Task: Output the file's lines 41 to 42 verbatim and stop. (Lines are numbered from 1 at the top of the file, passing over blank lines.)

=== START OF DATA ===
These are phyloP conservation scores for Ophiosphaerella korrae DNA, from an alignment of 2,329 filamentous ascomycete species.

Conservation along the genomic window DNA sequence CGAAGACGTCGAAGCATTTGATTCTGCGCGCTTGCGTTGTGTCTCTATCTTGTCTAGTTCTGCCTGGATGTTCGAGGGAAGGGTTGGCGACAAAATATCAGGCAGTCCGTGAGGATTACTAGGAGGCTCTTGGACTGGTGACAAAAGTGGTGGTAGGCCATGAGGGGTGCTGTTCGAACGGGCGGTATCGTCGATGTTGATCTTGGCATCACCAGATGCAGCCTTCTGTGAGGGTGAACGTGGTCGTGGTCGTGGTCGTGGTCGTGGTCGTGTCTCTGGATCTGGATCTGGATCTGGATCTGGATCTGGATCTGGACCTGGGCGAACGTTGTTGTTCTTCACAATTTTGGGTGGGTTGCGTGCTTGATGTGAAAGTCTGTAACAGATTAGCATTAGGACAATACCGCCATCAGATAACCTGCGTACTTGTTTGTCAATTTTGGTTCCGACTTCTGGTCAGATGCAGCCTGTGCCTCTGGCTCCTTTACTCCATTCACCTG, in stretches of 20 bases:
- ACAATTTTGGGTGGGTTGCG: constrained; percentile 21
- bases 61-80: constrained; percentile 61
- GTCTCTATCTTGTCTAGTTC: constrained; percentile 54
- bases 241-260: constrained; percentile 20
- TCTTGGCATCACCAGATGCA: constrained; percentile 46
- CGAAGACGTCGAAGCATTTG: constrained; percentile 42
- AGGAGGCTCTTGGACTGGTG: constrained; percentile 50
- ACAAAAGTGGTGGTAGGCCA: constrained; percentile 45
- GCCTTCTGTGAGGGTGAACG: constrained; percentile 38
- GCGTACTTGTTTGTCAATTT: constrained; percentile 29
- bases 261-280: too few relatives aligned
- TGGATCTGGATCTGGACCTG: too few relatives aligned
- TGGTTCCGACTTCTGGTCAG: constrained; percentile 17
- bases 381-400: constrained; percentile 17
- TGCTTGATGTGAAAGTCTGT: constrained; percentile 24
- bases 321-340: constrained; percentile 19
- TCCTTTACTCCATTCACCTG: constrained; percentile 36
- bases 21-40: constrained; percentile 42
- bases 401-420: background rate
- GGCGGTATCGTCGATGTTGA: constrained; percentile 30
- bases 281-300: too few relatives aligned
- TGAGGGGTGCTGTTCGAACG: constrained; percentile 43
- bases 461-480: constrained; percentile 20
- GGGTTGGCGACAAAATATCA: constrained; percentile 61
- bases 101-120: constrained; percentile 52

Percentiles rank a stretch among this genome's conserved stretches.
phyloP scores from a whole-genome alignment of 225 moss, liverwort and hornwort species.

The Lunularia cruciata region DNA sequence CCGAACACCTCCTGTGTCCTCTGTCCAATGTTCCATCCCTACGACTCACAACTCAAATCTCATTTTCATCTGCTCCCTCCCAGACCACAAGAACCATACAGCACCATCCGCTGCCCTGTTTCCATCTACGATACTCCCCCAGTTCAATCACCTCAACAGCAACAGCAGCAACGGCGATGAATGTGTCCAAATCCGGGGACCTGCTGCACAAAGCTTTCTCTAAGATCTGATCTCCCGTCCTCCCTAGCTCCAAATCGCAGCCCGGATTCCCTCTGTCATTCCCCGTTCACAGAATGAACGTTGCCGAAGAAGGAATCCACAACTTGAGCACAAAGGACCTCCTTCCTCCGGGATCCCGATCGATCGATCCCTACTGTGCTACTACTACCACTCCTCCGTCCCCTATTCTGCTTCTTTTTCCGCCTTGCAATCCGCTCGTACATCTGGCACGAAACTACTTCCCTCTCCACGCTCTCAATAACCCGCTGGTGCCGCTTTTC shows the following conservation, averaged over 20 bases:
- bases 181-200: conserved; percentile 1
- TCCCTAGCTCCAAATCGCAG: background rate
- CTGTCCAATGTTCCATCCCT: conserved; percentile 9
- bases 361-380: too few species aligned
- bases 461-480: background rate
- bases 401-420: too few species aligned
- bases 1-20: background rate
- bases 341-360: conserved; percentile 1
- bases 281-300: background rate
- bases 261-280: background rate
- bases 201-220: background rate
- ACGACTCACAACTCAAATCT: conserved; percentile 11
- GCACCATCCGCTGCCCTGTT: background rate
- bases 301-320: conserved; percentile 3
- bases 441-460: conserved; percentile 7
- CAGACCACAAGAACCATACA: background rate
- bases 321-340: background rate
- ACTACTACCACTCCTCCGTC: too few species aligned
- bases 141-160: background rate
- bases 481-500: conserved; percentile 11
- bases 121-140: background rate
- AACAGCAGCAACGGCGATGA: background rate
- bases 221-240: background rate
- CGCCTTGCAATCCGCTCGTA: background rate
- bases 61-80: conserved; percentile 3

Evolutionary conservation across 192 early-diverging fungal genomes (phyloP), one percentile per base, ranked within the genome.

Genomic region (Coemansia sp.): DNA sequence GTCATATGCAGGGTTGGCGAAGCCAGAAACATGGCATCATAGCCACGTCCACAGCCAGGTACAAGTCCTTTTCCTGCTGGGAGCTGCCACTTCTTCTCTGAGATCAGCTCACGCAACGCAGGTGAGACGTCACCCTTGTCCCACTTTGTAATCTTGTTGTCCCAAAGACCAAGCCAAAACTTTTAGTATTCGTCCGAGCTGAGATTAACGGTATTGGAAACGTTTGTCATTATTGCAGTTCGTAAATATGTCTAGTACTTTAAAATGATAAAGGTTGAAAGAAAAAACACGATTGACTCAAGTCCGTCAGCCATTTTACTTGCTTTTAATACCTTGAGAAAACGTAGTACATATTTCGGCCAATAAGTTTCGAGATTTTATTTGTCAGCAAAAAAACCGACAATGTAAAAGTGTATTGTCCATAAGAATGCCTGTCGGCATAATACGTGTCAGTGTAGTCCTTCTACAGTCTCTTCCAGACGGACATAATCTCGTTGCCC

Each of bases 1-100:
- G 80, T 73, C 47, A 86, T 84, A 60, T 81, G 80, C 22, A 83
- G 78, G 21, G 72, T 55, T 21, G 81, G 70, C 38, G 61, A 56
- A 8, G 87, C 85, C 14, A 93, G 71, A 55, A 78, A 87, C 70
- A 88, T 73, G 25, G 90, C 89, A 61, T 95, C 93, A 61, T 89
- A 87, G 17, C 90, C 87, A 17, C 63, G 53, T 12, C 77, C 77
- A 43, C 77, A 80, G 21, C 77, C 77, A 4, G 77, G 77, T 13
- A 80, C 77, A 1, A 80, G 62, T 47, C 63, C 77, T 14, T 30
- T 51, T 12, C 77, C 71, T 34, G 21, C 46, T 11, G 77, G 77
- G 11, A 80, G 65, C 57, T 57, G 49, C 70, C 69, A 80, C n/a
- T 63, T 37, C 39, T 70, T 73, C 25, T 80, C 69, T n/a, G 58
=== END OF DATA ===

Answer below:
- bases 201-220: background rate
- ACGACTCACAACTCAAATCT: conserved; percentile 11